Sudell's frog

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Sudell's frog
Sudell's Frog - Neobatrachus sudelli.jpg
Scientific classification
Kingdom: Animalia
Phylum: Chordata
Class: Amphibia
Order: Anura
Family: Myobatrachidae
Genus: Neobatrachus
Species: N. sudelli
Binomial name
Neobatrachus sudelli
(Lamb, 1911)
Neobatrachus sudelli distrib.png
Range of the Sudell's Frog

The Sudell's frog or painted burrowing frog (Neobatrachus sudelli) is a species of burrowing frog common to a large part of southeastern Australia. It is found on and west of the Great Dividing Range of New South Wales to western Victoria and southern Queensland as well as far eastern South Australia.

Description[edit]

Sudell's Frog showing entirely filled in metatarsal tubercle on back, left foot.

The Sudell's frog is relatively small, reaching only 40 mm in length. It is highly variable and is generally brown, however it may also be grey, yellow or reddish on the dorsal surface with irregular darker spots or blotches. There is often a pale mid-dorsal stripe running down the back. The belly is smooth and pale cream or white. The toes are fully webbed, however a deep indentation is present between the webbing of each toe. The metatarsal tubercles (a shovel like structure on the foot to assist with burrowing) are completely black. The pupil is vertical and iris is silver.

Ecology and behaviour[edit]

Sudell's frog inhabits ponds, dams, ditches, clay pans or any still water in woodland, shrubland, and disturbed areas (including farmland). Males make a short trilling sound while floating in water after heavy rains, which flood the breeding area, from late winter through to autumn. The species is an adapted burrower and will often spend periods of time underground to avoid drought conditions.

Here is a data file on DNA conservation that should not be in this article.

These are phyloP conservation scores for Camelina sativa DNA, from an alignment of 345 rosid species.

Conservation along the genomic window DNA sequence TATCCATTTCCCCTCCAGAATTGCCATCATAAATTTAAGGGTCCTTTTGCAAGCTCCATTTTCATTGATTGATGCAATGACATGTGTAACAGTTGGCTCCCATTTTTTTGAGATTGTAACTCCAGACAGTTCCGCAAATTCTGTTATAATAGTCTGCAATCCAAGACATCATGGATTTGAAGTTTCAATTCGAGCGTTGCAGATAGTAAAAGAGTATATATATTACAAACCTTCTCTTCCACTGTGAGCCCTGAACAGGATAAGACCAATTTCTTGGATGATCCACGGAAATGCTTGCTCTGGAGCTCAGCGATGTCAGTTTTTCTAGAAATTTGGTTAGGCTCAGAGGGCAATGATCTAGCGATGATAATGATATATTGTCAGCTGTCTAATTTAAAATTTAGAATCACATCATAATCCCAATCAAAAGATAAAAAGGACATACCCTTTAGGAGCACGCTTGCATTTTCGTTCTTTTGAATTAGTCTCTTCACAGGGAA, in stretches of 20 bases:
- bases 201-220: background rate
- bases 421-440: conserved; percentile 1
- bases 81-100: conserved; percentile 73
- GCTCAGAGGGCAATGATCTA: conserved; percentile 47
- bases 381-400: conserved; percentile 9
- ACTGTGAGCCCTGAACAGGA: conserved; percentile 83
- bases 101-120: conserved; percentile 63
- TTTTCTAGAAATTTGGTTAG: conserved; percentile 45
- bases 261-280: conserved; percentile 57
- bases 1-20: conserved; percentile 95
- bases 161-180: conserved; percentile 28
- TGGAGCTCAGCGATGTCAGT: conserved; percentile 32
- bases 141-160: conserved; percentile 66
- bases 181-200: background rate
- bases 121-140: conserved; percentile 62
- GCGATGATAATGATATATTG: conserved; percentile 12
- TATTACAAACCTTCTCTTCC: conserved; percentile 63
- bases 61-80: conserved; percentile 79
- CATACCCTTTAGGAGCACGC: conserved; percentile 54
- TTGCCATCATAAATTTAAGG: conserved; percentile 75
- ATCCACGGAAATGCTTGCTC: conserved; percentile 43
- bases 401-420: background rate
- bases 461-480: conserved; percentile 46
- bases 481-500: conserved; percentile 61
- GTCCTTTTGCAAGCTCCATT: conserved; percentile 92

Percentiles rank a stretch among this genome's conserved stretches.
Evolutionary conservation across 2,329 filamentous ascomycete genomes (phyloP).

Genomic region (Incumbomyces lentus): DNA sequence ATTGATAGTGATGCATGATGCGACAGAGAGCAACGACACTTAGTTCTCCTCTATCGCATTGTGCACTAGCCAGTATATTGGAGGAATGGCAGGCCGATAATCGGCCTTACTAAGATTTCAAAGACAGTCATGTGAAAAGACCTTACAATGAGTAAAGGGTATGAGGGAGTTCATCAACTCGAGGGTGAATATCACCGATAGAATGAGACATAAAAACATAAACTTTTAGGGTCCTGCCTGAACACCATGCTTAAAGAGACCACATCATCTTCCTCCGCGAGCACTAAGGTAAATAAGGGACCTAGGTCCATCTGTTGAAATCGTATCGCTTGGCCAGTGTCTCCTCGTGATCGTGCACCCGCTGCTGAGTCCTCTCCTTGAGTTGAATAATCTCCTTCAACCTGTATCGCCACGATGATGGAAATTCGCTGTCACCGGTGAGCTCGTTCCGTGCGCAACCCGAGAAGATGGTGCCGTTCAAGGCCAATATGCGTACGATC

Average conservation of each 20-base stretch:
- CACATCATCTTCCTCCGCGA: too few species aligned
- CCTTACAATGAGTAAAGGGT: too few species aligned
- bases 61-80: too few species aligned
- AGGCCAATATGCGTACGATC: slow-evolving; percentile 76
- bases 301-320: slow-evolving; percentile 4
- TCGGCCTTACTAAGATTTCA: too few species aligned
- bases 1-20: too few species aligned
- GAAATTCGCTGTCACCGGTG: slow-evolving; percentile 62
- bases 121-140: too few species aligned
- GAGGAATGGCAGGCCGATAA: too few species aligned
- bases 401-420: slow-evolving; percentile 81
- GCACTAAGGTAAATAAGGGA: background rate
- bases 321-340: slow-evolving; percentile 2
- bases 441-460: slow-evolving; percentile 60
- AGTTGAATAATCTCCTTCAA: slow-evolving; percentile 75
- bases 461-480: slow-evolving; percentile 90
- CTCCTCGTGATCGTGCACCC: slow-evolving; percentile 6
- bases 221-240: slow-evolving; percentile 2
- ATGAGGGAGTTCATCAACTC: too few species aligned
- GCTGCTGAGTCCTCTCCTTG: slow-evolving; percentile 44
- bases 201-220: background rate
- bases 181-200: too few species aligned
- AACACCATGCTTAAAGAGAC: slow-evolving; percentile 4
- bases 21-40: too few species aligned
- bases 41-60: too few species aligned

About 600 eggs are laid in a clump entwined among vegetation near the surface, however will sink if disturbed. Hatching occurs about 3 days after laying and tadpoles are plump and large reaching about 77 mm (at about stage 40). The tadpoles often overwinter and metamorphs measure from about 20 to 30mm in length.

Similar species[edit]

It is similar to other species of Neobatrachus, particularly the painted burrowing frog (Neobatrachus pictus), from which it can be distinguished by baggy skin around the groin not being present in N. pictus. It is also similar to the ornate burrowing frog (Platyplectrum ornatum) and Heleioporus from which it can be distinguished by a fully black metatarsal, webbed toes and vertical pupil.

As a pet[edit]

It is kept as a pet,[1] in Australia this animal may be kept in captivity with the appropriate permit.

References[edit]

  1. ^ Mark Davidson. 2005. Australian Reptile Keeper Publications. ISBN 0-9758200-0-1
  • Anstis, M. 2002. Tadpoles of South-eastern Australia. Reed New Holland: Sydney. ISBN 1-876334-63-0
  • Robinson, M. 2002. A Field Guide to Frogs of Australia. Australian Museum/Reed New Holland: Sydney. ISBN 1-876334-83-5